Such scrutiny has resulted in providers having to pay back millions for incorrectly billing for a new patient visit when the visit should have been billed as an established patient.
Physicians can’t bill a new patient code unless the patient is new to the practice, meaning that the patient has not received any professional services, such as evaluation and management (E/M) or other face-to-face services, or is new to a different specialty/subspecialty in the same practice within a three-year period. New patient codes are reimbursed at a higher rate than established patient codes because of the additional time spent on a comprehensive examination and history.
The same holds true for practices that have either been acquired by a hospital or that merged with another healthcare group because patients attach to a physician’s national provider identifier (NPI).
In recent months, several healthcare entities have been caught up in the OIG’s crackdown on new vs. established patient billing errors.
Case in point: Last month, a Baltimore, Md. healthcare system agreed to pay nearly $123,000 to resolve allegations that it had violated the False Claims Act by billing for evaluation and management services at a higher reimbursement rate than the federal healthcare program allowed.
According to a press release, in June 2011, St. Agnes Healthcare acquired Maryland Cardiovascular Specialists, a 12-member cardiology practice. The physicians then became employees of the healthcare system. From the time of the acquisition, through June 3, 2014, it was alleged that St. Agnes submitted claims to Medicare using new patient codes for patient evaluation and management when, in fact, they should have been using existing patient codes. As a result, St. Agnes improperly received more reimbursement than it was supposed to receive under the Medicare program.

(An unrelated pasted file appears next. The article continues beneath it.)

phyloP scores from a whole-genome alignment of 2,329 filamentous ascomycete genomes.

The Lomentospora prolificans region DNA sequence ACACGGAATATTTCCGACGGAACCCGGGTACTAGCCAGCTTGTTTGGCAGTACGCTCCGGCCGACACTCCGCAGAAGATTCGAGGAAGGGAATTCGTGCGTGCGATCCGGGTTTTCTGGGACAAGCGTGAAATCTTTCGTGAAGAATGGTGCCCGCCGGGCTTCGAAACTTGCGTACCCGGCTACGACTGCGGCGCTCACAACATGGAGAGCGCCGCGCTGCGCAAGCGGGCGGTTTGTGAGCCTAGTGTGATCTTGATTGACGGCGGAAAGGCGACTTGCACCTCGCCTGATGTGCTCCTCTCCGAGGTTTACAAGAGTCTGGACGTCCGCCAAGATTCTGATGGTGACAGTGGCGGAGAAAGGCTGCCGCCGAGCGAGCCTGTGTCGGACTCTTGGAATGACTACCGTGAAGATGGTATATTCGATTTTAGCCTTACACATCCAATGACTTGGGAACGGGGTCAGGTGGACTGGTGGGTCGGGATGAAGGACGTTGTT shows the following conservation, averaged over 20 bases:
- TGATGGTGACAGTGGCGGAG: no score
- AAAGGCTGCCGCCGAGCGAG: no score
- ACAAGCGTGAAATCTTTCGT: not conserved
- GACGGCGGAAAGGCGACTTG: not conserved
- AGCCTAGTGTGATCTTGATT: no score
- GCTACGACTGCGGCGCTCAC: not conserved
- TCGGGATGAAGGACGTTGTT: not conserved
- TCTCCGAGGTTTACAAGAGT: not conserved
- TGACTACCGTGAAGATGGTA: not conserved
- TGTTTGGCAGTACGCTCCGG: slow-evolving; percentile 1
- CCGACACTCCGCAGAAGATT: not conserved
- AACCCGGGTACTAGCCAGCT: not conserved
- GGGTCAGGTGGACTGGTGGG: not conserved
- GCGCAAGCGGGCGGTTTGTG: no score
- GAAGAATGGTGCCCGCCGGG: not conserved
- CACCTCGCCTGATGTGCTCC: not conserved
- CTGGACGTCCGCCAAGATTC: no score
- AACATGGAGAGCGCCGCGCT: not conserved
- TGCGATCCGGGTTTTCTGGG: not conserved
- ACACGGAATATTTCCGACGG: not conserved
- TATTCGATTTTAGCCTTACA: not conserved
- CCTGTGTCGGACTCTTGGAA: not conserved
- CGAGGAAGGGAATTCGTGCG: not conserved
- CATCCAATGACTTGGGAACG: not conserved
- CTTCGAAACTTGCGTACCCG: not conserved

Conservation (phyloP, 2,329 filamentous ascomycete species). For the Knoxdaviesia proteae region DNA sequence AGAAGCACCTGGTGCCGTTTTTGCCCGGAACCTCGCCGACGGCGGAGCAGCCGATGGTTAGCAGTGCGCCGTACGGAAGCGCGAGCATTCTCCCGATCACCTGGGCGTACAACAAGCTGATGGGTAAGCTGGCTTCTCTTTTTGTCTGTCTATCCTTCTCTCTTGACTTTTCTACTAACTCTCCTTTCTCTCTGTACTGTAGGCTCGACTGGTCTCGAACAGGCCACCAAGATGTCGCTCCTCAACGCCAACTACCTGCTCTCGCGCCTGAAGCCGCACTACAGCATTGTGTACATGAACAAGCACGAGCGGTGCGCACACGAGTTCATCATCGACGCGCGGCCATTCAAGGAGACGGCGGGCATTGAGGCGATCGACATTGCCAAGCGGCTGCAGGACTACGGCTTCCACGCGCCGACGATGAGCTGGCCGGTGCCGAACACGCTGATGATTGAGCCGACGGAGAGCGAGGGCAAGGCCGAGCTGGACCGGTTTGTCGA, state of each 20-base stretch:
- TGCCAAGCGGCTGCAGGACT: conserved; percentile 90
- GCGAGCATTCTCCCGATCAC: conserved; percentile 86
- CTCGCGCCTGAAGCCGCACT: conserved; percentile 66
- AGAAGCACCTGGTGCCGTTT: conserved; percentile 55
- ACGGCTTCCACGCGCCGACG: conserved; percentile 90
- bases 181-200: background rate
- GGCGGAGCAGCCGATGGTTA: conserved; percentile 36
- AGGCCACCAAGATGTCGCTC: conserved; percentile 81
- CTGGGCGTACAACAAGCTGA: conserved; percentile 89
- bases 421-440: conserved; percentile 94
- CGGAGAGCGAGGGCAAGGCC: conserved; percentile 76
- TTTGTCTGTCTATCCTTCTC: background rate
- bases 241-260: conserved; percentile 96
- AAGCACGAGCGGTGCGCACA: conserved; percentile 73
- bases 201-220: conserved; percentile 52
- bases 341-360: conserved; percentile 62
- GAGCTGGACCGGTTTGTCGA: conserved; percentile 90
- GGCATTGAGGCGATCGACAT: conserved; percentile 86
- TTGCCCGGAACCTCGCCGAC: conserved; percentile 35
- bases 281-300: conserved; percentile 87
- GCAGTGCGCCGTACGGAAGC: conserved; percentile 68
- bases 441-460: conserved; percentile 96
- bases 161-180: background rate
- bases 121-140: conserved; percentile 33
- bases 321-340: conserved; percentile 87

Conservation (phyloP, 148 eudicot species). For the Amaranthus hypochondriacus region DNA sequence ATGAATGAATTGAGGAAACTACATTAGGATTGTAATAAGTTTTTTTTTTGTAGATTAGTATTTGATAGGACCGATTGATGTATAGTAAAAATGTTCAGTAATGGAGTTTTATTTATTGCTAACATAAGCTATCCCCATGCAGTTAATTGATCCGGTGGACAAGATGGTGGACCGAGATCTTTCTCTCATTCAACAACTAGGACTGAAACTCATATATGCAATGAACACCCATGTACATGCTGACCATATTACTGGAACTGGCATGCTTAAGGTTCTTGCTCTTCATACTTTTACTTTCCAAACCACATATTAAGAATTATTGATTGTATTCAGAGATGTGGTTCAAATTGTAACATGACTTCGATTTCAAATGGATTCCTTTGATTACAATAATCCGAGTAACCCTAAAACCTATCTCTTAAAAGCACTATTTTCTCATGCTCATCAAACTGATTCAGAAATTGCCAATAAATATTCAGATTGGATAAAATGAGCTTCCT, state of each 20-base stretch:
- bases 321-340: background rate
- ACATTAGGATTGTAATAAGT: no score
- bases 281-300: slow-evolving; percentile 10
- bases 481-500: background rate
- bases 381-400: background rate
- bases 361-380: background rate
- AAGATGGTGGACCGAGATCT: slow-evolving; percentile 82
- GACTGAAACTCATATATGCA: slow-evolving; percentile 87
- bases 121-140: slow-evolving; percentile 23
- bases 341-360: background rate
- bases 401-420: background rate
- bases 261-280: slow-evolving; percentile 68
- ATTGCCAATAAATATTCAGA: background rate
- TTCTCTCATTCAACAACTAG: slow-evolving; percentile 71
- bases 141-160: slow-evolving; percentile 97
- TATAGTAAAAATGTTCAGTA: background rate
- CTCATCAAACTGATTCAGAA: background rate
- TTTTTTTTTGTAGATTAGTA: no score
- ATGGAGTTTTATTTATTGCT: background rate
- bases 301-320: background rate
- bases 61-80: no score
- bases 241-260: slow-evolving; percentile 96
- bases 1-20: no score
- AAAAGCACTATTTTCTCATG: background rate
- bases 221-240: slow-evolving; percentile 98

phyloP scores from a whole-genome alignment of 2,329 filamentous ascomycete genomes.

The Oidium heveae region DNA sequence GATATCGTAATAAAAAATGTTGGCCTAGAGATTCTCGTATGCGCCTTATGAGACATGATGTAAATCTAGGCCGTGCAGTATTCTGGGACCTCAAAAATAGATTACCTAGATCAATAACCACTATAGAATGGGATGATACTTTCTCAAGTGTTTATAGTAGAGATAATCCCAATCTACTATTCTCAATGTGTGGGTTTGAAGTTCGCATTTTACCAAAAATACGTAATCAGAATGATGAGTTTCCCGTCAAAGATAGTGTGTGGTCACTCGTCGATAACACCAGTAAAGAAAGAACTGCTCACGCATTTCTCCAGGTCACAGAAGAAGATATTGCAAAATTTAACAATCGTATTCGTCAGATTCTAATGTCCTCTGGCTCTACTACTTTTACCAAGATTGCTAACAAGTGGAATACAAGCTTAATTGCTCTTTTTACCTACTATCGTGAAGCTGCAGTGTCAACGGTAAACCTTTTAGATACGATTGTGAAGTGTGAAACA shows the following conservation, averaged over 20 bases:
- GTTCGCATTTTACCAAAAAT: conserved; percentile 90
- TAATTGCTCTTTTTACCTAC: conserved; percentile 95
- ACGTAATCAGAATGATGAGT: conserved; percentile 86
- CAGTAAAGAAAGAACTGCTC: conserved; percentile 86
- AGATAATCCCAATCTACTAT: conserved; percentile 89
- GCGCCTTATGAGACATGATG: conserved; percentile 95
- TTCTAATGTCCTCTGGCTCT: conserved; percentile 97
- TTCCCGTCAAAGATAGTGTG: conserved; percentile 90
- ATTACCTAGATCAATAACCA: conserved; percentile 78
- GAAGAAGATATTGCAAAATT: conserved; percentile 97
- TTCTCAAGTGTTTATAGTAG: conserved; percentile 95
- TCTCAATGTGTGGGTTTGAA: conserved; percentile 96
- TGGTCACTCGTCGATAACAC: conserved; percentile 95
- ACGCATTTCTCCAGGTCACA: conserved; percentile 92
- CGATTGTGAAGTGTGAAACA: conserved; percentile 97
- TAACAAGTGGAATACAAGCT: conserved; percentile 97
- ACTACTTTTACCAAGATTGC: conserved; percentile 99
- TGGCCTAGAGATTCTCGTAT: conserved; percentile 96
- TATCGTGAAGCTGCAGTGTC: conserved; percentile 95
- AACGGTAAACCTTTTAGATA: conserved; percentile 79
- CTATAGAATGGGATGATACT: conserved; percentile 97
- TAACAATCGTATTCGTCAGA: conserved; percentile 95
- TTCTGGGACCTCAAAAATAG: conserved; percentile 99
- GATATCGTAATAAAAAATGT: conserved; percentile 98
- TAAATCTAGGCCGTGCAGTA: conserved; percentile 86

The civil settlement grew out of a whistleblower suit filed by Jonathan Safren, a former cardiologist employed by St. Agnes. In that complaint, he alleged the hospital’s compliance director told providers “to bill the next office visit made by each of their established patients under the CPT code for a new patient visit, regardless of whether the patients had been seen by the physician in the previous three years.” As the whistleblower, Safren, who left the practice, will receive $20,000.
In two other recent but separate cases, the HHS OIG settled with UMass Memorial Medical Center and Boston Medical Center for billing outpatient clinic visits for established patients.
On June 16, 2017, UMass Memorial Medical Center, Inc. entered into a $441,047.36 settlement agreement with OIG. The agreement resolves allegations that UMass submitted claims for “new patient” evaluation and management outpatient clinic visits using Healthcare Common Procedure Coding System (HCPCS) codes 99203-99205 when the patients were “established patients.” The OIG noted that UMass should have submitted those claims using the lower-paying HCPCS codes 99213-99215. On the same day, it was announced that, Boston Medical Center Corporation entered into a $313,246 settlement agreement with OIG resolving the same allegations.
This is not an issue that will go away any time soon. Providers would be well advised to make certain that they are properly billing and coding new vs. established patient visits. The Health Law Offices of Anthony C. Vitale can assist you with coding and compliance issues. Call us at 305-358-4500 or send an email to firstname.lastname@example.org and let’s discuss how we might be able to help.